Report on Piton de la Fournaise (France) — May 1987
Scientific Event Alert Network Bulletin, vol. 12, no. 5 (May 1987)
Managing Editor: Lindsay McClelland.
Piton de la Fournaise (France) Seismicity, tilt, and summit intrusion
Please cite this report as:
Global Volcanism Program, 1987. Report on Piton de la Fournaise (France) (McClelland, L., ed.). Scientific Event Alert Network Bulletin, 12:5. Smithsonian Institution. https://doi.org/10.5479/si.GVP.SEAN198705-233020
Piton de la Fournaise
21.244°S, 55.708°E; summit elev. 2632 m
All times are local (unless otherwise noted)
Low but constant seismicity was recorded from mid-April to early May, particularly in the N part of the volcano (12 April) and near the summit. Later in May, seismicity increased, and events remained shallow, below the two summit craters. Rare, deeper events were recorded in the E summit area. Progressive inflation had begun in April. Dry-tilt indicated an average inflation of 70 µrads around Bory Crater. Permanent inclinometers confirmed the dry-tilt data. Around 23 April inclinometers indicated that inflation had stabilized but a permanent magnetic station (6) showed a significant decrease, especially in the 7 x 11 km summit caldera. On 2 June at 1957 an intrusion occurred in the summit area accompanied by a seismic swarm lasting over 30 minutes. When seismicity ceased at 2030 no eruption had occurred.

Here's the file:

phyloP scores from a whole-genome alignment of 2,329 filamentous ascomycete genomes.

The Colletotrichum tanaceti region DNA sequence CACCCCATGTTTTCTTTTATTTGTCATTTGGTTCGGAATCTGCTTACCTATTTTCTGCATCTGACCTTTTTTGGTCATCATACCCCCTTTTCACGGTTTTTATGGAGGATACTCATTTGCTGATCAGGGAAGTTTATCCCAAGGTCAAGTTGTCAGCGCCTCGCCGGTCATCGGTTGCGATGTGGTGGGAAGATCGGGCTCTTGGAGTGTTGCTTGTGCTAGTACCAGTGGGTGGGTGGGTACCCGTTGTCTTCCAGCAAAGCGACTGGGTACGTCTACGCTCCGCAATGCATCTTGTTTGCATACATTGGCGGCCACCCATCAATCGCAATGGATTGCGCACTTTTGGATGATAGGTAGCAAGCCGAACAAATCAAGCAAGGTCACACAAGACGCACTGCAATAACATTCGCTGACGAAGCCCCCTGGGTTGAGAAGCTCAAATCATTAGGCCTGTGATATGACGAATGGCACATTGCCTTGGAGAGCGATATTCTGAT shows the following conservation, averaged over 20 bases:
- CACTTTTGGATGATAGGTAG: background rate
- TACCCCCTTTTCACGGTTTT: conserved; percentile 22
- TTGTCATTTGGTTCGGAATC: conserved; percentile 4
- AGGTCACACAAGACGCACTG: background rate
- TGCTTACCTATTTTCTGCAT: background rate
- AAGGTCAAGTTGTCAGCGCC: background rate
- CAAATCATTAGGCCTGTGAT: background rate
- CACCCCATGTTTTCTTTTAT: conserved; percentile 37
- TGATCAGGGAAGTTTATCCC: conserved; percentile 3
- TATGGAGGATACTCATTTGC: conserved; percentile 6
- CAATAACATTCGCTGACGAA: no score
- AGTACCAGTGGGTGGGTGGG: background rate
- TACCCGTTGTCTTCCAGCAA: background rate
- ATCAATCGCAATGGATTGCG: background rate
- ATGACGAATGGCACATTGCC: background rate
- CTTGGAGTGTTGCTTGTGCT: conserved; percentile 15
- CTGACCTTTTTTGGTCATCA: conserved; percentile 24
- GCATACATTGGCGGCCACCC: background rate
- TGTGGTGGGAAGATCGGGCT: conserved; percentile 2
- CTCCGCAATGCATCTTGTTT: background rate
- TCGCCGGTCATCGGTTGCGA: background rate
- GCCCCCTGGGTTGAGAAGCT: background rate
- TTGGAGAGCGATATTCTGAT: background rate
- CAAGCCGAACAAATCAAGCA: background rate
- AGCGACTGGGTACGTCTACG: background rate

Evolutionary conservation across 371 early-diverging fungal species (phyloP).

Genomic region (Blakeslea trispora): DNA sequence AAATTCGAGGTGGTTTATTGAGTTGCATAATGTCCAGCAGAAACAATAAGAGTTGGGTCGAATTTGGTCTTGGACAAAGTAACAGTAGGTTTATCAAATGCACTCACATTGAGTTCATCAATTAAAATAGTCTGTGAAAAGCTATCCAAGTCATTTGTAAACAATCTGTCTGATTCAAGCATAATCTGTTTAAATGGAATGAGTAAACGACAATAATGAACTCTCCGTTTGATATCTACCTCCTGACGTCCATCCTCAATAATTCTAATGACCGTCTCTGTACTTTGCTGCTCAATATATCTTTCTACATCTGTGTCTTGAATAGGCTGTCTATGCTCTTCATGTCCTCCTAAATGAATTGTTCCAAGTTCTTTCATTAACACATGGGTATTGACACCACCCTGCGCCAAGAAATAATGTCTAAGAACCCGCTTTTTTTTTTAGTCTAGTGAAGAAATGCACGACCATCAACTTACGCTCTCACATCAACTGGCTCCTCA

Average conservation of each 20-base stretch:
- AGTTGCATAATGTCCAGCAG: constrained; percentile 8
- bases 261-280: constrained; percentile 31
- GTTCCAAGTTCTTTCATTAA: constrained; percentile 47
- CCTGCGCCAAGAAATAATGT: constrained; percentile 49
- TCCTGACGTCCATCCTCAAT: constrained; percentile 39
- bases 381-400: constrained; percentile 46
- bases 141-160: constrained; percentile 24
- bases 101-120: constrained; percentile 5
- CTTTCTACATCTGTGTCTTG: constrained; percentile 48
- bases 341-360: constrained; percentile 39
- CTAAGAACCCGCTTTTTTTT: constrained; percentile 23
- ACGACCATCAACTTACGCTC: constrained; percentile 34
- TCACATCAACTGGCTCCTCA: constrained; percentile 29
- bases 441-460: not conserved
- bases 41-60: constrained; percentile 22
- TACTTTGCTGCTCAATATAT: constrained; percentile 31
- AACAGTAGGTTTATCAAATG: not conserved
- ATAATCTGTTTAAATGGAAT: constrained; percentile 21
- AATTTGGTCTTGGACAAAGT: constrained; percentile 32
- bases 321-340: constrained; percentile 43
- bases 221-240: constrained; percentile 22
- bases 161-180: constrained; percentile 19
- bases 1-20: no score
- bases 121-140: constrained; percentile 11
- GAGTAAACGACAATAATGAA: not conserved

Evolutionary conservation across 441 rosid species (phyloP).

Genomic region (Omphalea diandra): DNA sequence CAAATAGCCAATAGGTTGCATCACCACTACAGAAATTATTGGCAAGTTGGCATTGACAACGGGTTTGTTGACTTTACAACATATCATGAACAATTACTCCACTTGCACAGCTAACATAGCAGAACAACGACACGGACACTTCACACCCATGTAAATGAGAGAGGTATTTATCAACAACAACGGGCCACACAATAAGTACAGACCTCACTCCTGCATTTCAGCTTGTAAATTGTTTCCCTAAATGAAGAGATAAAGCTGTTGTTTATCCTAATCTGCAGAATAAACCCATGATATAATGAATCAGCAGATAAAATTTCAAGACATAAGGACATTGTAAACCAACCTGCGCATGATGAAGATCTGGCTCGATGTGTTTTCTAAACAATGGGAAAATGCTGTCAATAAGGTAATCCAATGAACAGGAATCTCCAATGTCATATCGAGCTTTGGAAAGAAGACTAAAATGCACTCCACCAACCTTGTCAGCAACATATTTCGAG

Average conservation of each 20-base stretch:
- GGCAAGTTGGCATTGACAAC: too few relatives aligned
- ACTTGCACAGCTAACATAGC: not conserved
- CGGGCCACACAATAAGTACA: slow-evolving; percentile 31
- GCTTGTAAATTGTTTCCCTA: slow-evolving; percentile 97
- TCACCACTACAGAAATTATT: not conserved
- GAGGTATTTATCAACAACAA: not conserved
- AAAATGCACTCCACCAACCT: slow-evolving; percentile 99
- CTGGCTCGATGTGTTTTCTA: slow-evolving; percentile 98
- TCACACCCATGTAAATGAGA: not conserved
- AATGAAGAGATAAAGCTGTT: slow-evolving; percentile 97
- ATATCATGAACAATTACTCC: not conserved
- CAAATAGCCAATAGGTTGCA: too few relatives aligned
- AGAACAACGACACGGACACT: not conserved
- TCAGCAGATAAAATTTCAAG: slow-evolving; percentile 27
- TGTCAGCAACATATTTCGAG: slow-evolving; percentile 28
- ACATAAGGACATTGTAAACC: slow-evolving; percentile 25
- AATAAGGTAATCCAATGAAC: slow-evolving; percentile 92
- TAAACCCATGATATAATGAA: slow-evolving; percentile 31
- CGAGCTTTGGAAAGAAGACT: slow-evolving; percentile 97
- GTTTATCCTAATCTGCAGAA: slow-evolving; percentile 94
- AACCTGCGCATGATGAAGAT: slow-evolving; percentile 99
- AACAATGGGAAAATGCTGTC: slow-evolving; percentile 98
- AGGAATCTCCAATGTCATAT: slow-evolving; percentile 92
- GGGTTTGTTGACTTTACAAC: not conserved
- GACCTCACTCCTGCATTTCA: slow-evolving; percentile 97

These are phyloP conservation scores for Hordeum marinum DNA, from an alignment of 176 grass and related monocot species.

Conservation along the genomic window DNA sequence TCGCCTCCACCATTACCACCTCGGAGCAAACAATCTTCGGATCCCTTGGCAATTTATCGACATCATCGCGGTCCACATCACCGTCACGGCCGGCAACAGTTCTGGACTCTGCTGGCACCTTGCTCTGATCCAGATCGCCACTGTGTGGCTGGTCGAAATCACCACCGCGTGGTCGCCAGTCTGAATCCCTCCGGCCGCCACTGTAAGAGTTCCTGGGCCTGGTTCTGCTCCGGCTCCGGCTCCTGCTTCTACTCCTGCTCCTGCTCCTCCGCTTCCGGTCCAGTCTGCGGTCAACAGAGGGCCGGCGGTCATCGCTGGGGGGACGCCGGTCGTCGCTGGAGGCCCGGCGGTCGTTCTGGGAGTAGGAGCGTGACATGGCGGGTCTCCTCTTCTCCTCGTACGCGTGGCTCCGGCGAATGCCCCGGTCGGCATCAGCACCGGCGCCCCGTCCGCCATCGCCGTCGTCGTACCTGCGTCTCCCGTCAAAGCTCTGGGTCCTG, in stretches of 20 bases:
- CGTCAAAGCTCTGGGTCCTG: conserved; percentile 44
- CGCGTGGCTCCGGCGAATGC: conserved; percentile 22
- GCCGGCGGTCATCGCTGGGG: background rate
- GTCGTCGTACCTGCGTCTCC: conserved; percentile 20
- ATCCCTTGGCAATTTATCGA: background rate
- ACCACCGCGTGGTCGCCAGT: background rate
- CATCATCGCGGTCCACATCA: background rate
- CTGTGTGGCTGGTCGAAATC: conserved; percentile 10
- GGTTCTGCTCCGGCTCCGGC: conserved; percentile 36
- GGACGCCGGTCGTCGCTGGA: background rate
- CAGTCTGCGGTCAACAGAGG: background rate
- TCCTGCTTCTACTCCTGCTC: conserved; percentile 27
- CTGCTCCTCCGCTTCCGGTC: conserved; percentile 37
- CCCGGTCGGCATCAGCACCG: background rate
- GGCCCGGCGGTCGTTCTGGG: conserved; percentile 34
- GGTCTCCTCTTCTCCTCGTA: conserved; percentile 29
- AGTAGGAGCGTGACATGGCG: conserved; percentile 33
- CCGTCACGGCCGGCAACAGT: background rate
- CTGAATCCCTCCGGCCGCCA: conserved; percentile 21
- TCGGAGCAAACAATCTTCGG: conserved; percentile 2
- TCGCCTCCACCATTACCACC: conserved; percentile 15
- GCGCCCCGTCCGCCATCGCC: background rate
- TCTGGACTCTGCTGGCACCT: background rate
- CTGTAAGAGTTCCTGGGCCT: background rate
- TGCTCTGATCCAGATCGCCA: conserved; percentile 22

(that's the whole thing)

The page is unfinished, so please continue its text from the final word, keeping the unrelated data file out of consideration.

Geological Summary. Piton de la Fournaise is a massive basaltic shield volcano on the French island of Réunion in the western Indian Ocean. Much of its more than 530,000-year history overlapped with eruptions of the deeply dissected Piton des Neiges shield volcano to the NW. Three scarps formed at about 250,000, 65,000, and less than 5,000 years ago by progressive eastward slumping, leaving caldera-sized embayments open to the E and SE. Numerous pyroclastic cones are present on the floor of the scarps and their outer flanks. Most recorded eruptions have originated from the summit and flanks of Dolomieu, a 400-m-high lava shield that has grown within the youngest scarp, which is about 9 km wide and about 13 km from the western wall to the ocean on the E side. More than 150 eruptions, most of which have produced fluid basaltic lava flows, have occurred since the 17th century. Only six eruptions, in 1708, 1774, 1776, 1800, 1977, and 1986, have originated from fissures outside the scarps.
Information Contacts: H. Delorme and B. Gillet, OVPDLF; P. Bachelery, Univ de la Réunion; A. Hirn, J-L. Le Mouel, J-L. Cheminee, P. Blum, and J. Zlotnicki, IPGP.